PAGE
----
In 1879, Lars Olsson Smith, a maverick entrepreneur, introduced a vodka which he later named ‘Absolut Rent Brännvin’, literally meaning ‘absolutely pure vodka’. He pioneered the use of the recently developed Aeneas Coffey’s column still in Sweden, creating his own series of rectification columns, which removed practically all congeners to produce a very pure vodka.
Lars Olsson Smith
Smith’s determination to succeed may have been driven by his being forced to leave his family at the age of six when his father went bankrupt. After a couple of years schooling he started employment and at 14 travelled to work in the docks of Stockholm. It was here that he saw stores of vodka and realised it could be exported around the world and duly set about travelling to sell vodka, while learning a new language each year. By the age of 22 he was known as the vodka king controlling half of the spirits sales in his home country.
It’s ironic that his vodka would end up being owned by the Swedish government because part of its success was due to Lars circumventing a state-backed vodka producer’s cartel by establishing a retail shop on the island of Reimersholme just outside the Stockholm city limits and offering a free ferry service to his customers.
At the end of the 1870’s, more than half of all alcohol in Sweden was produced in the southern part of the country, particularly the Skåne region. Lars Olsson took over a number of distilleries in the region and battled against distribution of what he considered to be inferior vodka, even encouraging labour unions to boycott certain retail outlets.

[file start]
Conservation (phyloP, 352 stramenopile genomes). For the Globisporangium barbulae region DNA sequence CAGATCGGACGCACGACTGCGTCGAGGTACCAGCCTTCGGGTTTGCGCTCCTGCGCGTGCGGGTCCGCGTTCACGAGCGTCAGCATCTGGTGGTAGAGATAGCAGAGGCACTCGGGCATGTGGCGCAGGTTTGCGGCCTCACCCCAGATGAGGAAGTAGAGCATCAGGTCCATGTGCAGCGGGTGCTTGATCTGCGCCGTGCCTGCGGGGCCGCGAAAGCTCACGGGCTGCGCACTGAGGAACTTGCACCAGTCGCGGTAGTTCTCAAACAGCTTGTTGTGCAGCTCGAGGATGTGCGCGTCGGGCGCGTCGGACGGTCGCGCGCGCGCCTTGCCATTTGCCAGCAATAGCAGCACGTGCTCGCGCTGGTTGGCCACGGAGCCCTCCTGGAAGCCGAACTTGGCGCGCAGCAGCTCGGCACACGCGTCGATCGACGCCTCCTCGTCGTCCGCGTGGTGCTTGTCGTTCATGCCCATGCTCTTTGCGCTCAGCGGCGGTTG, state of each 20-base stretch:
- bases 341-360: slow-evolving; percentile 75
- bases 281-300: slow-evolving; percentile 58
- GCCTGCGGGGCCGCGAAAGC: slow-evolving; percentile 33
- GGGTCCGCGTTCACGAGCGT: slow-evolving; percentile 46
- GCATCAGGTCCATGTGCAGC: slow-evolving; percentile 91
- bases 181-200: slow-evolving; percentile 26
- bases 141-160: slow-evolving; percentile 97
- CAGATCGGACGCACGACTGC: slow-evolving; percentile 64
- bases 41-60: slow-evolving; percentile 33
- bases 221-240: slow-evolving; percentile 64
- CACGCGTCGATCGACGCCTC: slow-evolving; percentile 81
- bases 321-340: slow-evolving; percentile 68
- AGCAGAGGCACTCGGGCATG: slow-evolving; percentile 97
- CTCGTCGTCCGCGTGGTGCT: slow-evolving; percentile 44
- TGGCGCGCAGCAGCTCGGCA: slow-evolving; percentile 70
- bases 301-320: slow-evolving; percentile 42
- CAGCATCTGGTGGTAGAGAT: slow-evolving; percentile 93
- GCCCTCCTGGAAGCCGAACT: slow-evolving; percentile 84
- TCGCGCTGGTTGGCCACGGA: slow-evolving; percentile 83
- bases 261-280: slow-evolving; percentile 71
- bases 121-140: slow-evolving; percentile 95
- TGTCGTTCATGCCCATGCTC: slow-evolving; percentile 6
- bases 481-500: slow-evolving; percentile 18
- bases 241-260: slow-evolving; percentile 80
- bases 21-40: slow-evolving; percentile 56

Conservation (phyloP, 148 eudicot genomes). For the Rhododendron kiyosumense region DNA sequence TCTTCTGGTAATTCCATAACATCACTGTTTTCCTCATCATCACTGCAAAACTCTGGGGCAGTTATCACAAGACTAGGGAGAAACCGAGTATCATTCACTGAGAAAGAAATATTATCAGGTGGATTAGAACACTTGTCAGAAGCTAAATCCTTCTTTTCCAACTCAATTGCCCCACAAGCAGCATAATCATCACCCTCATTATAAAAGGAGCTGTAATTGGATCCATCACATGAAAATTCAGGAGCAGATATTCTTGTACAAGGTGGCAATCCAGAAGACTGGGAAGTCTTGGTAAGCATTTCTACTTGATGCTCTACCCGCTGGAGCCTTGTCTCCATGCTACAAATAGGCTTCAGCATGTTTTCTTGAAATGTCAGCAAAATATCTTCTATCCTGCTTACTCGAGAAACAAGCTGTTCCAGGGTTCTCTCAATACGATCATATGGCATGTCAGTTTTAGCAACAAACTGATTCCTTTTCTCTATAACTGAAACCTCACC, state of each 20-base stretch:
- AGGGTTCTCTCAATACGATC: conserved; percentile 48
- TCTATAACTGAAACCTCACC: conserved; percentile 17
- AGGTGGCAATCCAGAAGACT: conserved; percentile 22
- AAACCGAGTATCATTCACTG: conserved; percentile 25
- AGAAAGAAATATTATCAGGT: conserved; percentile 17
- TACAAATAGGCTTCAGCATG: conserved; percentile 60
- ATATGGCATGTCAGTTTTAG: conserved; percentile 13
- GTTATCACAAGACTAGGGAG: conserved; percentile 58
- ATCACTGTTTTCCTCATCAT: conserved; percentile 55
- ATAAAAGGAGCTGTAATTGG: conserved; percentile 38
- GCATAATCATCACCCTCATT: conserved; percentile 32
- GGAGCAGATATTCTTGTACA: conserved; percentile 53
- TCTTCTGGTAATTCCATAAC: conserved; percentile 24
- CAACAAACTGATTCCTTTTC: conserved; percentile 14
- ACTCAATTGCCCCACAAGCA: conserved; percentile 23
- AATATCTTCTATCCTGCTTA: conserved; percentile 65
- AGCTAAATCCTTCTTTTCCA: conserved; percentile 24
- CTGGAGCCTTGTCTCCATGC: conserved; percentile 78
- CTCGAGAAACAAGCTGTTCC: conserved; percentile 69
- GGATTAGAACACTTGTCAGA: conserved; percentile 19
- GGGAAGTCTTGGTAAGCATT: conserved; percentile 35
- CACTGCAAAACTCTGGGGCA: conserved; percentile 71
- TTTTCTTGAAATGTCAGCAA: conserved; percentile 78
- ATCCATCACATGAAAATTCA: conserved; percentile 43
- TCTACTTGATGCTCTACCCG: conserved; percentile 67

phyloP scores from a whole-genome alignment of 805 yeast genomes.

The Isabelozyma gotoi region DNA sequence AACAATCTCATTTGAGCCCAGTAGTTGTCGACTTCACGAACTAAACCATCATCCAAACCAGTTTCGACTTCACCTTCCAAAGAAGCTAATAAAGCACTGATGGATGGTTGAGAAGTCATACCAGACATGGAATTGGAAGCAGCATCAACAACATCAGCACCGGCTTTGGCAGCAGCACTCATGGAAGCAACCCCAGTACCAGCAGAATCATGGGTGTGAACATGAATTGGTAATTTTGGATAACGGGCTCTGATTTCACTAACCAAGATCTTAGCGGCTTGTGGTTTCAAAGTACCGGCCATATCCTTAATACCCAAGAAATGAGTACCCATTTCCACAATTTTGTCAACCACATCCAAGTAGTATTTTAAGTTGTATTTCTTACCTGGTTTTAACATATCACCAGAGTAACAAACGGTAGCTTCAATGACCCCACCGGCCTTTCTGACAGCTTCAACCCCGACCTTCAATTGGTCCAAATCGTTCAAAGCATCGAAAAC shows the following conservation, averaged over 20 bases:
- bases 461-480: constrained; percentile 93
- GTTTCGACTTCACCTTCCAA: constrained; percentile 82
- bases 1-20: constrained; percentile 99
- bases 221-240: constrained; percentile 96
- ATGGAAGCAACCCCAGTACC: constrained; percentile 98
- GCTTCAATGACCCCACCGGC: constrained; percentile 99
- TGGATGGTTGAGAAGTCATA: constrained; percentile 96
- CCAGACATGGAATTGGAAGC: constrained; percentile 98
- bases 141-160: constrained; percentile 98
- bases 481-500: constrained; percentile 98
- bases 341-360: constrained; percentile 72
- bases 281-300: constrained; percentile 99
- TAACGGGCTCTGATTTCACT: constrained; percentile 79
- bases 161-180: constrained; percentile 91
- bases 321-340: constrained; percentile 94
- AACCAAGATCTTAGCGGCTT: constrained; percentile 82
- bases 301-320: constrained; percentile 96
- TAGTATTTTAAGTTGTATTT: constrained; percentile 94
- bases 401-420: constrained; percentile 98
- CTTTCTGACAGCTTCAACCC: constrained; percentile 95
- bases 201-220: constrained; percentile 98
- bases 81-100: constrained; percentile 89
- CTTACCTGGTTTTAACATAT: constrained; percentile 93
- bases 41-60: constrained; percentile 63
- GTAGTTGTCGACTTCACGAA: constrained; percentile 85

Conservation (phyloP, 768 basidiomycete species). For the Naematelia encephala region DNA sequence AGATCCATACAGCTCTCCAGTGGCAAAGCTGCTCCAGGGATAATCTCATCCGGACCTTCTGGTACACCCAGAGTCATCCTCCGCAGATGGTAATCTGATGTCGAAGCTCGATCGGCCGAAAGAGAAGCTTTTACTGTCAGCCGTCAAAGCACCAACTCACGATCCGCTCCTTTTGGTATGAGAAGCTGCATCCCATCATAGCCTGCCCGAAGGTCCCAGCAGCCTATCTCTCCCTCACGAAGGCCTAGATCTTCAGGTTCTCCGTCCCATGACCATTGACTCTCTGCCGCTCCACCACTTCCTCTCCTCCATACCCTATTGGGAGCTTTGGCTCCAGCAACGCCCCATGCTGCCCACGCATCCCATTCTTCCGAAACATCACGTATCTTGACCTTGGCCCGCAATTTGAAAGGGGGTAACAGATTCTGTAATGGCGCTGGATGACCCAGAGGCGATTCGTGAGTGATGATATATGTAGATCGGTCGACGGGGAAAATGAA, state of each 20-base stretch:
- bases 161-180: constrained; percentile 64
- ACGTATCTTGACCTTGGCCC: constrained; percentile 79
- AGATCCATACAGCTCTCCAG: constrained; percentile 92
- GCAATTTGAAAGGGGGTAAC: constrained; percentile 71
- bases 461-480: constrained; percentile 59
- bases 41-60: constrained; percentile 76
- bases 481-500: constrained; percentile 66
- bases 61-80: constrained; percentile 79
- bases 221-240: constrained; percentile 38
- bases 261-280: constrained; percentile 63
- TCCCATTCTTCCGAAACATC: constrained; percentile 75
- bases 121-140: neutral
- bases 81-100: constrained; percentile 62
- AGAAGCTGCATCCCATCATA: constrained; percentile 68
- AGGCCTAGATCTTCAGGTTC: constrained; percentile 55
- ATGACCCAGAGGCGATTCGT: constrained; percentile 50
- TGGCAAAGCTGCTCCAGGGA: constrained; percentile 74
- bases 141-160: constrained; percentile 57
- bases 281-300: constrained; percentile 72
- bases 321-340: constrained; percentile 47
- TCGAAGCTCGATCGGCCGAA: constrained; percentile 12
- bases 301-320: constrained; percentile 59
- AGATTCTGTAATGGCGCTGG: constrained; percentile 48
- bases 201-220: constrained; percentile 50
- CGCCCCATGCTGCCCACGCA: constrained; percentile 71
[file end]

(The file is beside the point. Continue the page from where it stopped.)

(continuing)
Lars made many enemies and survived two assassination attempts on his life, only to fall ill with appendicitis. Before travelling to London for a potential lifesaving operation, he left all his money to his wife, sons and daughters in the belief he wouldn’t survive. When he returned home after the successful operation they refused to return his wealth and he died penniless in 1913.
Absolut Rent Bränvin
After Lars Olsson’s death, the brand enjoyed little success under the ownership of the Swedish state liquor monopoly. Then, in 1979, the brand’s centenary, Lars Lindmark, the new president of Vin & Sprit, decided to relaunch it. The bottle was redesigned to the style of an old Swedish medicine bottle which was found in an antique shop window in Stockholm’s Old Town - appropriate, since vodka was sold in 16th & 17th century pharmacies as medicine.
The literal translation, ‘Absolute Pure Vodka’, of the brands original name ‘Absolut Rent Bränvin’ could not registered in the States because ‘absolute’ was a common adjective so was shortened to Absolut as in the original Swedish spelling. The word ‘Pure’ in the original name also posed legal problems and so was dropped. Bränvin, meaning burnt wine is the original Swedish word for vodka. The slogan ‘Country of Sweden’ was added and an enduring piece of brilliant packaging design was created. In a befitting memory to Lars Olsson Smith, every bottle of Absolut bears a silver medallion with his image.